Fuji and the road ahead…Pt.2

The road ahead – Recap

Back in Feb 2014 I wrote  the following commentary https://akiwiretrospective.wordpress.com/2014/02/02/fuji-cameras-the-road-ahead/. Four months later things have moved on a little since the original article. ( Note that some of the links in the original piece aren’t working as retailers have changed their product line-ups). The most obvious happening has been the arrival of the Fuji XT1, whereas the prosumer market ( bridge cameras/ super-zoom compacts) has stalled, with only the Fuji S1 as a new model. Commentary by high level Fuji management has left us in no doubt that Fuji’s continued interest now lies almost solely with the X-series range of cameras. This is not too surprising given the pressure being applied by new generation mobile phones & tablets, with ever increasing photography abilities. This leaves a number of long time Fuji users with a problem, namely what their future upgrade path is to be when changing from their current bridgecamera to something newer.

Photography and the Bridge-camera

For those of us with more than a passing interest in photography, we like to have and use good quality equipment. For myself and a lot of others the introduction of the HS series by Fuji was hailed as a great innovative move forward for those wanting a complete system in one camera. The bridgecamera freed us from having to cart around various lenses and equipment. It gave us the opportunity to go from Macro to long range telephoto shooting in the blink of an eye ( well almost). Other manufactures were offering similar equipment at similar price points, and so the bridgecamera race heated up. For me a bridgecamera has to look & feel and operate as closely as possible to a DSLR. The trade off being increased focal length but a reduction in IQ from an APS sensor camera.

The arrival of the Fuji HS10 was the turning point for me as it opened up a wider range of possibilities and allowed me to put away my film SLR’s and my venerable s5700, which I used a good deal but always hated the slow powered zoom.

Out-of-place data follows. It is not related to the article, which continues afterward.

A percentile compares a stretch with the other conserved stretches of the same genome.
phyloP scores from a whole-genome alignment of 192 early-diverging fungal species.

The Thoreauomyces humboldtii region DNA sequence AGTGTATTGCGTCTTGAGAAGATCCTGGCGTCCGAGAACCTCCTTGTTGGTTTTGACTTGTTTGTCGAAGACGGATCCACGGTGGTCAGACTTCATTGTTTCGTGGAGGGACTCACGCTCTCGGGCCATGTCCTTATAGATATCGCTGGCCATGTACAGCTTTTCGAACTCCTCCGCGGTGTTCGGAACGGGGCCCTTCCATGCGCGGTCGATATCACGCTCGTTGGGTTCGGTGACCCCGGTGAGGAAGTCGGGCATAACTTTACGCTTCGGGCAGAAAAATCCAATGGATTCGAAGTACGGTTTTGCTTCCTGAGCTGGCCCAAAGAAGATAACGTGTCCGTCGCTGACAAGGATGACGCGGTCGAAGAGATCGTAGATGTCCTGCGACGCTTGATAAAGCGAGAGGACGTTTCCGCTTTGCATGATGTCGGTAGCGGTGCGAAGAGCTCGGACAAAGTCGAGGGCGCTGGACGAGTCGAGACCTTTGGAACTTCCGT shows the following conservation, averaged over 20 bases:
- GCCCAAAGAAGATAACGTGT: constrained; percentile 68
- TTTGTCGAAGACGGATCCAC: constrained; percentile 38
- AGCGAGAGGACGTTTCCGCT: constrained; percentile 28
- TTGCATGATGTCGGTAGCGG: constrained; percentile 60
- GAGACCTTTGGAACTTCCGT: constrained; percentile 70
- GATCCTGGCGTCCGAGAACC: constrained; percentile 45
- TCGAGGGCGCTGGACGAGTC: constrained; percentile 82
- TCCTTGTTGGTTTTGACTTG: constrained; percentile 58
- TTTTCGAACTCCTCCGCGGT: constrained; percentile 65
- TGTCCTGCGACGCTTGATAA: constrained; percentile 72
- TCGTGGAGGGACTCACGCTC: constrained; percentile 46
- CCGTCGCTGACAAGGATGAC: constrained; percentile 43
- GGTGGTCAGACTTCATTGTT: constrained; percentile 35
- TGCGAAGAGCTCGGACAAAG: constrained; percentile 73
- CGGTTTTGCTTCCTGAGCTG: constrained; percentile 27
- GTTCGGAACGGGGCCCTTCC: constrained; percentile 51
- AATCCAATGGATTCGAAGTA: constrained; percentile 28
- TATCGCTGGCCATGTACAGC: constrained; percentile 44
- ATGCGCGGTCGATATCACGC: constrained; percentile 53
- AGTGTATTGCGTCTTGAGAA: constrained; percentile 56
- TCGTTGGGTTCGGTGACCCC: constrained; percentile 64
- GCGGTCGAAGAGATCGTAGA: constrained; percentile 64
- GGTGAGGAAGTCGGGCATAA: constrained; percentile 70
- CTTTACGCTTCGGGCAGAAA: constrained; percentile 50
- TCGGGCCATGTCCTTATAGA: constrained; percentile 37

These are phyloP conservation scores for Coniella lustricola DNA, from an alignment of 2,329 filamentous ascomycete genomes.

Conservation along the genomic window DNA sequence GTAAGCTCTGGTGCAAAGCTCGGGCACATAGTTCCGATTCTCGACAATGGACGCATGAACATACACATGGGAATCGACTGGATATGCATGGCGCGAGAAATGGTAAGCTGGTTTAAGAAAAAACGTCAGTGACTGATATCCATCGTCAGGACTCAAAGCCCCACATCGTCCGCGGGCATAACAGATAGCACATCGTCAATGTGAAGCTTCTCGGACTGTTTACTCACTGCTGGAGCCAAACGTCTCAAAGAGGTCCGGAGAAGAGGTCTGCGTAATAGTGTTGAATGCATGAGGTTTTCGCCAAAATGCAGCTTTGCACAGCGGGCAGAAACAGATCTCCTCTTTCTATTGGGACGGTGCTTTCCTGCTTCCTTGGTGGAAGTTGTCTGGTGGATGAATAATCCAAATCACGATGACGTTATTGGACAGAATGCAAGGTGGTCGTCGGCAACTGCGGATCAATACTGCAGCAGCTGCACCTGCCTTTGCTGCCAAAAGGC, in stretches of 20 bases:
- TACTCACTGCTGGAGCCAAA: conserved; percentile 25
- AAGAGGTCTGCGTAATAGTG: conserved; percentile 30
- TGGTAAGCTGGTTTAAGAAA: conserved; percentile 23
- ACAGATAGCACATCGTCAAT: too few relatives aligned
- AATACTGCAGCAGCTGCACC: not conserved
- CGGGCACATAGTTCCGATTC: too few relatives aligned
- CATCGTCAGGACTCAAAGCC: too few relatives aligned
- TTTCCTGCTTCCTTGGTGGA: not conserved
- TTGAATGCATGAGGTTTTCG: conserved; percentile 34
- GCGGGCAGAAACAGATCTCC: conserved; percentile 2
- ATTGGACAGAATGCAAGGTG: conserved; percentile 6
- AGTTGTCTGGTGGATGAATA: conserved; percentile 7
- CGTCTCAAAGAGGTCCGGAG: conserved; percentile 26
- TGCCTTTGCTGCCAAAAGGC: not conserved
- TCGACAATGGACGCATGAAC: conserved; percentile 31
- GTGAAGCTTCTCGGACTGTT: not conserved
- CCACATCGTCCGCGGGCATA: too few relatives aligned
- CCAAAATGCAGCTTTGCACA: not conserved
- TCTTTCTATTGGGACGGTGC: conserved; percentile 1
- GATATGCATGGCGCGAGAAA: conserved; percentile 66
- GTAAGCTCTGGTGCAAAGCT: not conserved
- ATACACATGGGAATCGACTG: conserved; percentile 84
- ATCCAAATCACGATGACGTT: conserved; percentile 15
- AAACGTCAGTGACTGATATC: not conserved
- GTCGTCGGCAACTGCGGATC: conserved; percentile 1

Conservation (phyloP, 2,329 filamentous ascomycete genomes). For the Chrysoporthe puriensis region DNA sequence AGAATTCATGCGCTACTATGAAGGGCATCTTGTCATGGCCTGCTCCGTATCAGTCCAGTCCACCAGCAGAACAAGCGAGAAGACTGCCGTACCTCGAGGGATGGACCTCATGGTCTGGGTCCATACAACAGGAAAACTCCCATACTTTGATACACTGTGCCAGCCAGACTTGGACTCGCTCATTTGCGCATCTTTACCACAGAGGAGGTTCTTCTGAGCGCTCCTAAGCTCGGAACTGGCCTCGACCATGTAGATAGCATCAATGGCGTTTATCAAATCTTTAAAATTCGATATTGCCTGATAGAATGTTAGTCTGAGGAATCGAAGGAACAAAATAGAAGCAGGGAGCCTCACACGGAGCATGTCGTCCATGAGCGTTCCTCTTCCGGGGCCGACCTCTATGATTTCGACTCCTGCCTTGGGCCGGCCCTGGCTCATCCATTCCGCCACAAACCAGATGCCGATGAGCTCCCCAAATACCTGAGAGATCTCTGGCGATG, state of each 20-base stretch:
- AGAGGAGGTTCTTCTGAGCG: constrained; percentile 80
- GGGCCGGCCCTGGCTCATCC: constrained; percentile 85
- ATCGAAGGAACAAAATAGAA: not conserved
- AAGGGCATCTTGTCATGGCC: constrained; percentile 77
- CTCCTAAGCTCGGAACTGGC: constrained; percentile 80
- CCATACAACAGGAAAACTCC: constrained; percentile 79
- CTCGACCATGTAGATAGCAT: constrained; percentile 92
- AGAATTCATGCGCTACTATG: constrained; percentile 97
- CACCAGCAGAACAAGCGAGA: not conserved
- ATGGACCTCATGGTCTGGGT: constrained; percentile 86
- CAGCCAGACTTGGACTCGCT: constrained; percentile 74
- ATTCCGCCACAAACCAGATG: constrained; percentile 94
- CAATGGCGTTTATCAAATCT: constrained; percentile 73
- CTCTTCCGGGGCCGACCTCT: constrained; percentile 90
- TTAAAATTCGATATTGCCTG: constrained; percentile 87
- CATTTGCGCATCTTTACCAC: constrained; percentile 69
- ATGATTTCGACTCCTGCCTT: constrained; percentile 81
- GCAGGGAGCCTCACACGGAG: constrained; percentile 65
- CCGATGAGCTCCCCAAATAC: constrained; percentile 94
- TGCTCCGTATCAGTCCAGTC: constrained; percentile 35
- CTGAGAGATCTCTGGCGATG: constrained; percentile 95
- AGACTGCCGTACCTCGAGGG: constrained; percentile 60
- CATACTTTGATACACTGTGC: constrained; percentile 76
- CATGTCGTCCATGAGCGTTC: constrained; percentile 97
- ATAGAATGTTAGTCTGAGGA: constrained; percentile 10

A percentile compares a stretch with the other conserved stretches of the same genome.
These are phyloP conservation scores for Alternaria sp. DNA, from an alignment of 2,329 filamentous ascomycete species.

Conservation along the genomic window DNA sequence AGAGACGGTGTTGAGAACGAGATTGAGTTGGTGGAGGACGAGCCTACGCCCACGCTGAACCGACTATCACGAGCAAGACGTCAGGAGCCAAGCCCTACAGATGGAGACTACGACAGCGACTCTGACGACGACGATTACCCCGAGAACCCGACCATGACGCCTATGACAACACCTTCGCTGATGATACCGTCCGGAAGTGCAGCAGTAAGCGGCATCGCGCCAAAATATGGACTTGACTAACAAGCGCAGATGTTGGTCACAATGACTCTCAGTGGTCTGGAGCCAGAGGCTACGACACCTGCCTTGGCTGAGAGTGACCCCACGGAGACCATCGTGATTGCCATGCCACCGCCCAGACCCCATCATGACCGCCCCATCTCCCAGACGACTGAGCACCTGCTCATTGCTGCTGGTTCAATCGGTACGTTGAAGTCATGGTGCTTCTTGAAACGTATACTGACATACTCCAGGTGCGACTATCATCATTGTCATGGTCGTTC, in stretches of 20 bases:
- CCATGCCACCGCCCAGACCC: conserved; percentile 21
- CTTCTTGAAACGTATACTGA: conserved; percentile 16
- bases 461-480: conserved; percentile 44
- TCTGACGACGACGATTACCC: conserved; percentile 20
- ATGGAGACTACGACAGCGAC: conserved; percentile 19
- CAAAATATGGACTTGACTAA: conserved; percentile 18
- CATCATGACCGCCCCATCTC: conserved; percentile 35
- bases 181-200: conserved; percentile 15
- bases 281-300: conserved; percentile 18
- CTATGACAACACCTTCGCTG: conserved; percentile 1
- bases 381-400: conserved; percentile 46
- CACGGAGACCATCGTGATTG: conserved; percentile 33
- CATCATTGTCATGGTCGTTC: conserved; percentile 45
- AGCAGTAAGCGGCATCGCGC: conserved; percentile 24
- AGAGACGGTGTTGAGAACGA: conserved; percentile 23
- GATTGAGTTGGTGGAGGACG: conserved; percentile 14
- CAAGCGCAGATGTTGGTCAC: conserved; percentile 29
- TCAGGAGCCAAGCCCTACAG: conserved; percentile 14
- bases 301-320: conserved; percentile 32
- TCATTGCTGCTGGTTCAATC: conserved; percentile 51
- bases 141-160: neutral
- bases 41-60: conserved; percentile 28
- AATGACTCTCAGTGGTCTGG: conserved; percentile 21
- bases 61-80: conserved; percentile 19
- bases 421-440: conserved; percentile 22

Must have requirements for a bridge camera ( my personal wants/needs)

  • Manual zoom
  • macro ability
  • Long focal length & digital zoom
  • responsive AF
  • DSLR format
  • Manual focus a manual modes.
  • Powered by AA batteries. ( Go anywhere in the world and you will always find these  – unlike lithium batteries.)
  • Reasonable to good IQ
  • Less then $1000.00 NZD ( New Zealand Dollars)
  • Good size & weight ( especially for those of us with larger hands).

Others may have slightly different needs, but for me those would be the over riding prerequisites.

New generation Fujis.

Those interested in updating older equipment would be aware that the X series is Fujis’ new direction. We will exclude both the XQ1 and the XF1 as they are compact cameras whereas we need to consider system cameras as a viable solution to our intended upgrade path. That leaves us with the XA1 – XM1 – XE2 – XT and the XS1, of which there still appears to be good stocks, in fact the XS1 appears to be making something of a comeback. So here’s the current line-up.

fuji x series front

As you can see from the above graphic the XS1 is a bit of a monster in comparison to its cousins.

The XS1 is now more reasonably priced and worth a look if you can be assured that the model you are getting has either been repaired by Fuji is one of the newer generation. The XS1 still remains a good all rounder with better than average IQ, but its not as nimble or quick as its younger sibling the HS50. If you can live with the slower AF and shot to shot and write times then the XS1 still makes a good buy. If however you are likely to be shooting moving targets and need fast reflexes coupled with very good write times then the HS50 wins that battle. In fact the HS50 is generally faster all round than any previous bridge camera and the IQ if shot well isn’t too far short of the output of the XS1. Personally I wouldn’t bother with the XS1 simply because the newer model X series cameras have a great deal more to offer, such as Wi-Fi compatibility and the ability to be used remotely, two things I would really value in a modern camera. Then there’s the vast improvement in IQ as all the X series cameras have an APS-c sensor….. more to come




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